Have lifelong unsecured debt related to poor physical health

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Figure 1 illustrates the trajectories of unsecured debt in 2013 recorded dollars for ages 28 to 40. The Constant High group was the largest, comprising 35% of respondents, followed by Constant Low / No Debt (18%), Low to Stable Medium (17%), Debt Cycle (14%), Medium to Low ( 12%%), Low to high late (4%). Credit: DOI: 10.1016 / j.ssmph.2021.100846

Most people would probably agree that having “bad” or unsecured debt, such as credit card debt and payday loans, can be stressful and anxious.

Today, a University of Missouri researcher found that the stress of taking on unsecured debt in adulthood is also linked to physical health issues, including pain that interferes with daily activities.

Adrienne Frech, medical sociologist and associate professor at the MU School of Health Professions, analyzed data from the United States Bureau of Labor Statistics to examine the financial health of nearly 8,000 “baby boomers” between the ages of 28 and 40 as well as their physical health. at 50 years old.

“The most common trend we found was that people who carried their debt with them over time had poorer physical health later in life,” said Frech. “Those with consistently high debt were 76% more likely to have pain that interfered with their daily lives compared to those without unsecured debt, and what surprised us most was that even people who paid off their debt over time were still 50 years old. % more likely to have painful interference than those without unsecured debt. “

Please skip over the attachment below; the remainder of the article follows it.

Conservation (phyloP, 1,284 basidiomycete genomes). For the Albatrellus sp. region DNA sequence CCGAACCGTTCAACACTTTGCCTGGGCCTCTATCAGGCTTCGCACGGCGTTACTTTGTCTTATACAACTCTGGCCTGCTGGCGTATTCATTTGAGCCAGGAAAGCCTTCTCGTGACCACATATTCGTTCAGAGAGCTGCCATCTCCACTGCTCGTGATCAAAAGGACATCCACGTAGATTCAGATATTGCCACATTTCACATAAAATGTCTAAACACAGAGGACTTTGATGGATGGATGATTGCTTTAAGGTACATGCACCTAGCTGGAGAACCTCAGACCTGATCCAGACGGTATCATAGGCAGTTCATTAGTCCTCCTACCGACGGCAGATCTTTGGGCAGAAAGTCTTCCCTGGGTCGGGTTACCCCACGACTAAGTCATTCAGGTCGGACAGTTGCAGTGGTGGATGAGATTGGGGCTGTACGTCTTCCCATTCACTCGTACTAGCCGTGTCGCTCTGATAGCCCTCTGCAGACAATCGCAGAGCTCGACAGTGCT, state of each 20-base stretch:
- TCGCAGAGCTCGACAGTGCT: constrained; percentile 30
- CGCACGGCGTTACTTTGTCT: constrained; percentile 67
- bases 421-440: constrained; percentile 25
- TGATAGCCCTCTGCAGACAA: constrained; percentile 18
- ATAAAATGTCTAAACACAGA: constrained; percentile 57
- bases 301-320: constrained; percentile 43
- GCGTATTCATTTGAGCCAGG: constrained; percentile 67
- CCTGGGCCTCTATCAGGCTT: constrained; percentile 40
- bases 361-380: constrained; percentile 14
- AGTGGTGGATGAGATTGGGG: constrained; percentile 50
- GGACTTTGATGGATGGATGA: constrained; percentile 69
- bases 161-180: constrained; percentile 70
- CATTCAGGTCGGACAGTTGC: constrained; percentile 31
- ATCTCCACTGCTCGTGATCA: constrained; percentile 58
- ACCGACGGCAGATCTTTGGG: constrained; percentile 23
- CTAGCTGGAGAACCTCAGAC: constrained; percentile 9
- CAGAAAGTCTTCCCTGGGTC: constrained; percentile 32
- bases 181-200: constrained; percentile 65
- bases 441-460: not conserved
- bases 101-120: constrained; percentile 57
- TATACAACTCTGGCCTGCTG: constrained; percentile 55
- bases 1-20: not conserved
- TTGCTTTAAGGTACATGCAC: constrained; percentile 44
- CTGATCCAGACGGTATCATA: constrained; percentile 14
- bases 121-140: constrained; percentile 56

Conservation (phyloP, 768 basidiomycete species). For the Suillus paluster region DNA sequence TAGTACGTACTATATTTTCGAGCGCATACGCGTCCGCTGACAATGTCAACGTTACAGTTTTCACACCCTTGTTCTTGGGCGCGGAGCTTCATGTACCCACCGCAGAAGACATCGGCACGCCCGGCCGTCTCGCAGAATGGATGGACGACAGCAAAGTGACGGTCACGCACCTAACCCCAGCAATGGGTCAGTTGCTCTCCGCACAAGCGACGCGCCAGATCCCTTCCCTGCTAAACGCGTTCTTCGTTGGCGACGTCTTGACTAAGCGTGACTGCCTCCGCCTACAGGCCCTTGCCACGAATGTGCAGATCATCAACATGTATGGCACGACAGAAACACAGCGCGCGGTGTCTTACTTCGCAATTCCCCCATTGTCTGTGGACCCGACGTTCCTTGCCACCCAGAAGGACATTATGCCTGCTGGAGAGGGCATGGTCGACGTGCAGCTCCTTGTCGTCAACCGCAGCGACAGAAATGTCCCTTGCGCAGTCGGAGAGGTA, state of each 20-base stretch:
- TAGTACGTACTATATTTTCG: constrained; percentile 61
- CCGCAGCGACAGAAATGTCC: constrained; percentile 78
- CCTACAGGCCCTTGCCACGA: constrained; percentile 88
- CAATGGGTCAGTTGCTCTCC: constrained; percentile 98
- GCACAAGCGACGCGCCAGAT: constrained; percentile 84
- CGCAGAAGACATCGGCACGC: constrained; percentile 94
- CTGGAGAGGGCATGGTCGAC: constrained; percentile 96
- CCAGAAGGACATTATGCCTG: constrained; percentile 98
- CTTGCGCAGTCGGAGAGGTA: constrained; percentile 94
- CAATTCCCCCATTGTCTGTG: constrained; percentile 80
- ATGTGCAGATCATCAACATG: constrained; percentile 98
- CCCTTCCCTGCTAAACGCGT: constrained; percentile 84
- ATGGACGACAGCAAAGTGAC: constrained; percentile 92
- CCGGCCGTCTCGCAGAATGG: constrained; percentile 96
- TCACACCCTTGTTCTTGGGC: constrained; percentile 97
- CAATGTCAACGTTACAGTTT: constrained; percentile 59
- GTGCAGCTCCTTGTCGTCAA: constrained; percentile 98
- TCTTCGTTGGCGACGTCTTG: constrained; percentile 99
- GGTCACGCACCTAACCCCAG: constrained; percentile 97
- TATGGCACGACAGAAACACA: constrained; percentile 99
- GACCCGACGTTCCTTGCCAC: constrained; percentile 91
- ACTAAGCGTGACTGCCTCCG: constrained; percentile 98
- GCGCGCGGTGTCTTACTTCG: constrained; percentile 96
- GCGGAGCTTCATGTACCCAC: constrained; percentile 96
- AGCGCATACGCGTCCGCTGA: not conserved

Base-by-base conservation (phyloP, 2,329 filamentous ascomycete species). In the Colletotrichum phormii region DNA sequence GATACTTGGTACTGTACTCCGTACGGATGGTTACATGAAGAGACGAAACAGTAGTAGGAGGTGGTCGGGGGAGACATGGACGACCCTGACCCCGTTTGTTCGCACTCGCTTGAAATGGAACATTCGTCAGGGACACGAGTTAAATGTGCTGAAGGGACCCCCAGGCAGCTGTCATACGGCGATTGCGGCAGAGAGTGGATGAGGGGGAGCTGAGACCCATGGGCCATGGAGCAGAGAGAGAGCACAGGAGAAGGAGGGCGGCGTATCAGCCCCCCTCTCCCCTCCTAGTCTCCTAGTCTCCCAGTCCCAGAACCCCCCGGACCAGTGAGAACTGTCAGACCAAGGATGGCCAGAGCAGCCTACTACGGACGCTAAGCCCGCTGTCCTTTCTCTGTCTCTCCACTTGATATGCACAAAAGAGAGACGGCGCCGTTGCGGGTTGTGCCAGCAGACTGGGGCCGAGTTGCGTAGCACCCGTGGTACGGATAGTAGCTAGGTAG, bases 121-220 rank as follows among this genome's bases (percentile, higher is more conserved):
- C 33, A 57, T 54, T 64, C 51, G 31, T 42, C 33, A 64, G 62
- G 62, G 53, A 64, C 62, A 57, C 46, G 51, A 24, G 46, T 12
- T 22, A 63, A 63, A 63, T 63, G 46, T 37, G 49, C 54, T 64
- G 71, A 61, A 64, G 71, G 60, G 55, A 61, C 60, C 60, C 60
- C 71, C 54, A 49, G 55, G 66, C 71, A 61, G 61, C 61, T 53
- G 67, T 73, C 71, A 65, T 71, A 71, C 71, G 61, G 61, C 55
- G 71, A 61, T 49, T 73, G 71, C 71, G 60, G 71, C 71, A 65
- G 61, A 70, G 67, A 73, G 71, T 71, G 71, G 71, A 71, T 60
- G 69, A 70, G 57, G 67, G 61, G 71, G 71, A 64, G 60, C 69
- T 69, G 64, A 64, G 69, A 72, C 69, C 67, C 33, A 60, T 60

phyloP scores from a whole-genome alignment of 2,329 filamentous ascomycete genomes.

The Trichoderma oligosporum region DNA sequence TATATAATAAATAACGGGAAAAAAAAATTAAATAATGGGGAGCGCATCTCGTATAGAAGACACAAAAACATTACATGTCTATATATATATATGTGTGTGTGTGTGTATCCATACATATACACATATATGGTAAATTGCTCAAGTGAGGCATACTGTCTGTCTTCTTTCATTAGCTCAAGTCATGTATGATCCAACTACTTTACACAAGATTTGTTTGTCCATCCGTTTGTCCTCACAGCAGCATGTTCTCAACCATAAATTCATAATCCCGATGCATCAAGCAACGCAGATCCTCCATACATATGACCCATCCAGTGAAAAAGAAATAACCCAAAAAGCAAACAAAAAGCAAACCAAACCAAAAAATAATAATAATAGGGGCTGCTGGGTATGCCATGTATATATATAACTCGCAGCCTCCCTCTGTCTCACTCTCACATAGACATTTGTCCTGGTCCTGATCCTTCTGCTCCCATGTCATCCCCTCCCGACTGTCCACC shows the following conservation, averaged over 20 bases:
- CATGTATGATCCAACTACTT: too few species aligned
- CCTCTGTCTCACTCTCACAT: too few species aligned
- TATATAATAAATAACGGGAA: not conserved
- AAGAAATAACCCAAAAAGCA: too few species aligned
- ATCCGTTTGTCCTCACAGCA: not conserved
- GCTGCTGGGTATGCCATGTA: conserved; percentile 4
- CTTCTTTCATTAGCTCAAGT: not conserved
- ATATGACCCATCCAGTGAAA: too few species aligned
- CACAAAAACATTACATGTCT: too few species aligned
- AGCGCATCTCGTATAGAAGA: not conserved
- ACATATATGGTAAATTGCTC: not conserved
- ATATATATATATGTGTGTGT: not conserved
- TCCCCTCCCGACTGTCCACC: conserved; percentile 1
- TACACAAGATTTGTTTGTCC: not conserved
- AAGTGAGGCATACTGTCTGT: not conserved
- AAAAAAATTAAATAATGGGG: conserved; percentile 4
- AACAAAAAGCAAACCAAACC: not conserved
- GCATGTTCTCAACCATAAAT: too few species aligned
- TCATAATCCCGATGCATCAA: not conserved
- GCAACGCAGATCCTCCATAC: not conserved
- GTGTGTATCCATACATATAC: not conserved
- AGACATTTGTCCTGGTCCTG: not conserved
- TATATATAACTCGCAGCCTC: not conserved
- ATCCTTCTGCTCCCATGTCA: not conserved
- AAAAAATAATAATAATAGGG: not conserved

Frech explained that people who take on unsecured debt often do so under circumstances of stress or desperation, such as following a medical emergency or having consistently low income even as the cost of living continues to rise. increase with inflation.

“If people don’t have enough money to meet their basic needs, like food and shelter, they tend to take on credit card debt or a payday loan,” Frech said. “The solution is not simply to tell people to spend their money better or to avoid medical emergencies, we must first address the systematic inequalities that create these desperate circumstances.”

The link between unsecured debt and poor health can quickly turn into a downward spiral. Stagnant wages can lead people to take on unsecured debt, and the stress caused by debt negatively impacts physical health, which can limit people’s ability to work and pay off high-interest debt, and the cycle continues, Frech said.

“Debt and chronic pain can build up over time, so this cycle is difficult to reverse once it starts,” Frech said. “Ideally, we could prevent individuals from taking on unsecured debt in the first place, and that starts with increasing wages so people can meet their basic needs. “

“Trajectories of Unsecured Debt and Midlife Health” was recently published in Population health. Co-authors include Jason Houle of Dartmouth College and Dmitry Tumin of East Carolina University.


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More information:
Adrianne Frech et al, Trajectories of Unsecured Debt and Midlife Health, SSM – Population health (2021). DOI: 10.1016 / j.ssmph.2021.100846

Provided by the University of Missouri

Quote: Study: Carrying Unsecured Debt Throughout Life Linked to Poor Physical Health (2021, September 13) Retrieved September 29, 2021 from https://medicalxpress.com/news/2021-09-unsecured-debt -life-tied-poorer.html

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